Classic Cameras; The Final Countdown; The Top 20 Cameras Of All Time
This is the final installment of our Top 20 Cameras of All Time created by contributor Jason Schneider. To say the least this series has stirred controversy and compliments, the former from those who have decried the lack of their picks on the list and the latter from those who praise the scholarly and consummate effort of the task. You can read all the comments from fellow readers in our Top 20 Cameras Forum at www.shutterbug.com (click on Forums) and add your own picks. We'll follow up with some of the favorites that did not make the list as soon as Jason gets his wind back, which, knowing him, should not take too long. Here's the Final Five...
--George Schaub, Editor
5) Leica D (Or II)--1932
The Leica D, known as the model II in Europe, was the first Leica with a built-in coupled rangefinder, and ties for first place (with the Contax I of 1932) as the first interchangeable-lens 35mm camera to incorporate this feature, which was destined to transform the breed into the world's first true system camera. The Leica D's 39mm threaded lens mount, standardized on later versions of the Leica C (or I) of '30-'31, was immortalized as the "Leica mount" used on Leicas up to the last screwmount model, the IIIg of '57-'60, all interchangeable-lens rangefinder Canons, rafts of Leica copies, and scores of enlargers. Perhaps the most ingenious aspect of the Leica D is how the engineers brilliantly grafted a small-but-effective short-base, high-magnification superimposed-image rangefinder with separate viewfinder on top of the classic Leica body, creating an exquisitely compact design. Equally impressive is the rangefinder-coupling system--a wheel-ended coupling arm in the camera contacts a precision cam on the back of each screwmount lens, so as you focus, the rangefinder's moving and stationary images coincide only at the proper object distance. The basic design of the Leica D was unchanged up to '56.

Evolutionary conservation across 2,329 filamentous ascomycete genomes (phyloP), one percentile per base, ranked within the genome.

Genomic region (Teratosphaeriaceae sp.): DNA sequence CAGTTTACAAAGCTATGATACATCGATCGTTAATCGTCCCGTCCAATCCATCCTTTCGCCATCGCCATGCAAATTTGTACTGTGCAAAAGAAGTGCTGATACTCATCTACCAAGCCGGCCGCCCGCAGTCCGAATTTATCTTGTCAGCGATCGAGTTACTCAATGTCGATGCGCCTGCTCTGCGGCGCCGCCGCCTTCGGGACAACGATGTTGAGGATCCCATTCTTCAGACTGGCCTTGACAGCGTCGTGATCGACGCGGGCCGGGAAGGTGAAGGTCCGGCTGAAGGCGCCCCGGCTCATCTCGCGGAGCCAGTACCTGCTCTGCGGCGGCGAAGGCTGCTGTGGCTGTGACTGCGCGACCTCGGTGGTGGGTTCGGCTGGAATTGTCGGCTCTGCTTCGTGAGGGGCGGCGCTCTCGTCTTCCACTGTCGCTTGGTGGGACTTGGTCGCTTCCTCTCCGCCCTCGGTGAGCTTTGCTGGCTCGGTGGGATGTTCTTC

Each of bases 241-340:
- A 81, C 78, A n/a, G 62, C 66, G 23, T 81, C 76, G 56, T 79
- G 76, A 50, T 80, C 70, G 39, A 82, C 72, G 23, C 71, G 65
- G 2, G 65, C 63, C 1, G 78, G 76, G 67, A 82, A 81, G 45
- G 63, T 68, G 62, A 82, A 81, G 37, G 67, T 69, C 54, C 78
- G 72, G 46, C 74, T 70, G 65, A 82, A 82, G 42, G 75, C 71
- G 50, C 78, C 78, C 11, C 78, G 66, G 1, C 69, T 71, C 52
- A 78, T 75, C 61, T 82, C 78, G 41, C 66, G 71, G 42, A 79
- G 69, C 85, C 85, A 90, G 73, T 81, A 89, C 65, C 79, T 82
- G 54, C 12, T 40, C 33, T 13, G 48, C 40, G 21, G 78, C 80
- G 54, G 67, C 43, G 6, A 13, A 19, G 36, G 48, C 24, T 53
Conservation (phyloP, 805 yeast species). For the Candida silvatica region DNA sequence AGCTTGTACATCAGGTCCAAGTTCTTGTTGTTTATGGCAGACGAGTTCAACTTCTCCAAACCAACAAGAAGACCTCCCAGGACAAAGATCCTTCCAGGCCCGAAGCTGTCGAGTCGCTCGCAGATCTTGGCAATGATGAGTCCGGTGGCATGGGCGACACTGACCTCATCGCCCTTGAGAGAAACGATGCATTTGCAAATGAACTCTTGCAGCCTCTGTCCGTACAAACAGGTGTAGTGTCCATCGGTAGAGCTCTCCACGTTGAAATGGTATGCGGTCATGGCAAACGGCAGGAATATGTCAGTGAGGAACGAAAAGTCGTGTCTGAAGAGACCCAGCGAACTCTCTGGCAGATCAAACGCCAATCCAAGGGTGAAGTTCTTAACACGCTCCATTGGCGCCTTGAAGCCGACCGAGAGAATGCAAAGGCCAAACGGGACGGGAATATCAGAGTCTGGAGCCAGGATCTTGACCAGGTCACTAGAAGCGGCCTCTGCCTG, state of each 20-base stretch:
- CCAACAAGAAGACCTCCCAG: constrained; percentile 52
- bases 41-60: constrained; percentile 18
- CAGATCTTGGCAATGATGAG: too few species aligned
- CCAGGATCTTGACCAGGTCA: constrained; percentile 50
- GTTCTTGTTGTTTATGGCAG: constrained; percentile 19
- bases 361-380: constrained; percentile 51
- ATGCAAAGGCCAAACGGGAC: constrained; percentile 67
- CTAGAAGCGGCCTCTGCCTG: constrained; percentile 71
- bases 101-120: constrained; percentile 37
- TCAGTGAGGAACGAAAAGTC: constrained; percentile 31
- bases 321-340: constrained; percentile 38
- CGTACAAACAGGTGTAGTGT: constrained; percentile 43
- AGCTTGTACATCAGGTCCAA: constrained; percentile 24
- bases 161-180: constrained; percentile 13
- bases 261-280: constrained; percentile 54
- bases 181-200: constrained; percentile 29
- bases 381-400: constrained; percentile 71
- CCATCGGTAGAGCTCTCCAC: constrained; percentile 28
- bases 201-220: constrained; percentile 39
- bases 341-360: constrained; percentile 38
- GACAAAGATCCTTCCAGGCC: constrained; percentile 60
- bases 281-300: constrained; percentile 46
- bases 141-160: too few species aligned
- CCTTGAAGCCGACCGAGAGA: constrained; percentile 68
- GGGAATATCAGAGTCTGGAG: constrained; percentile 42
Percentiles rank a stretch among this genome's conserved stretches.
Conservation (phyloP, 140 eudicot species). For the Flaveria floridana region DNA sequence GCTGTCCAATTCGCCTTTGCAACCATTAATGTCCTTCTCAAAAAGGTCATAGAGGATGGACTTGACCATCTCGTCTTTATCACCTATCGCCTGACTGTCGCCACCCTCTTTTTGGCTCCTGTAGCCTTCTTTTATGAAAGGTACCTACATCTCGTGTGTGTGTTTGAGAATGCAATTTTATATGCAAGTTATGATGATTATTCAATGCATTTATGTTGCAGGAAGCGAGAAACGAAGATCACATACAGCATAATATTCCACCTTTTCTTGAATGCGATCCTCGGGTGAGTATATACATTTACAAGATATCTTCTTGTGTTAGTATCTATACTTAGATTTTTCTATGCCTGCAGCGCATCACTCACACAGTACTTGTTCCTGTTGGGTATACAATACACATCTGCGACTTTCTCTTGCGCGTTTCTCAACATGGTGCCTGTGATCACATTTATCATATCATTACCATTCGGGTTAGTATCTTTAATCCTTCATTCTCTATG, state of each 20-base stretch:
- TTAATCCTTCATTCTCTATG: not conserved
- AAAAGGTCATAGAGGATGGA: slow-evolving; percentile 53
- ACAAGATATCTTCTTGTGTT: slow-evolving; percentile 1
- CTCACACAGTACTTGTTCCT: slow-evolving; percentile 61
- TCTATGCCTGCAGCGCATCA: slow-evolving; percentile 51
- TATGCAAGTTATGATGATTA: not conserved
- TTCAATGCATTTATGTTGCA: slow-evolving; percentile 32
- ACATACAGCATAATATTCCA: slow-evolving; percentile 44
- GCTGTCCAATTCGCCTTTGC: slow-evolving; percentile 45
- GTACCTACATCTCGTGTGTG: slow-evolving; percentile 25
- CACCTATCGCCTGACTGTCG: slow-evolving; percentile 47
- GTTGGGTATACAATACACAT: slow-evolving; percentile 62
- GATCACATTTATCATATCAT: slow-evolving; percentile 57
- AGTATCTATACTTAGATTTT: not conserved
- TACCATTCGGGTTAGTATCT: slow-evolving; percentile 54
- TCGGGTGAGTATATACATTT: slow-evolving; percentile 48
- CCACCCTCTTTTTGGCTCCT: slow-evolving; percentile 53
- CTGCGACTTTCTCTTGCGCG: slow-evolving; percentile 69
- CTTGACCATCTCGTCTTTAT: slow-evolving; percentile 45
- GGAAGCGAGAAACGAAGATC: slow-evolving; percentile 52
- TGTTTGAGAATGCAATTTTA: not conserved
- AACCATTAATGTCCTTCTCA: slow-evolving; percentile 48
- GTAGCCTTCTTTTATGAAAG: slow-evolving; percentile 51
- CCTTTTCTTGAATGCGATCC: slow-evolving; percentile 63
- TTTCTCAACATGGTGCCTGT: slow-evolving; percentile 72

Like practically all Leicas, the Leica D is a prize collector's item, though not as stratospherically priced as some older models. More common in black finish than in chrome, a clean Leica D with an uncoated nickel-finished 50mm f/3.5 Elmar lens of the proper vintage sells in the $800-$900 range, a bit less for a chrome model.
4) Kine Exakta I--1936
The Kine Exakta I, made by Ihagee Kamerawerk, Steenbergen & Co. in Dresden, Germany, was the first widely distributed 35mm Single-Lens Reflex (SLR) camera and its basic configuration profoundly influenced the legions of 35mm SLRs that succeeded it. According to some sources, the Russian-made Sport, which was first sold in 1936 or '37, ties the Kine Exakta for the title of first 35mm SLR. However, this fascinating machine had an odd shape and control layout, used special cassettes, and was distributed in limited numbers, mostly in Russia. The Sport thus had little influence on subsequent camera design.
The Kine Exakta was called Kine because, unlike previous rollfilm Exaktas, it used 35mm cine film. It is also a very distinctive design, with its trapezoidal-shaped body, left-handed single-long-stroke film advance lever, left-handed shutter release, and flip-up waist-level viewfinder; but it still has the unmistakable look and features of a modern 35mm SLR. Its horizontal-travel cloth focal-plane shutter has speeds from 12 seconds to 1/1000 sec, plus B and T, with fast speeds (1/25-1/1000 sec) set via a dial next to the wind lever, and slow speeds (12 seconds to 1/10 sec) set on a second "wind-the-spring" dial atop the camera's right end. The non-removable waist-level finder has a convex ground-glass screen with round flip-down, critical-focusing magnifier (the second version of circa '37 had a rectangular magnifier).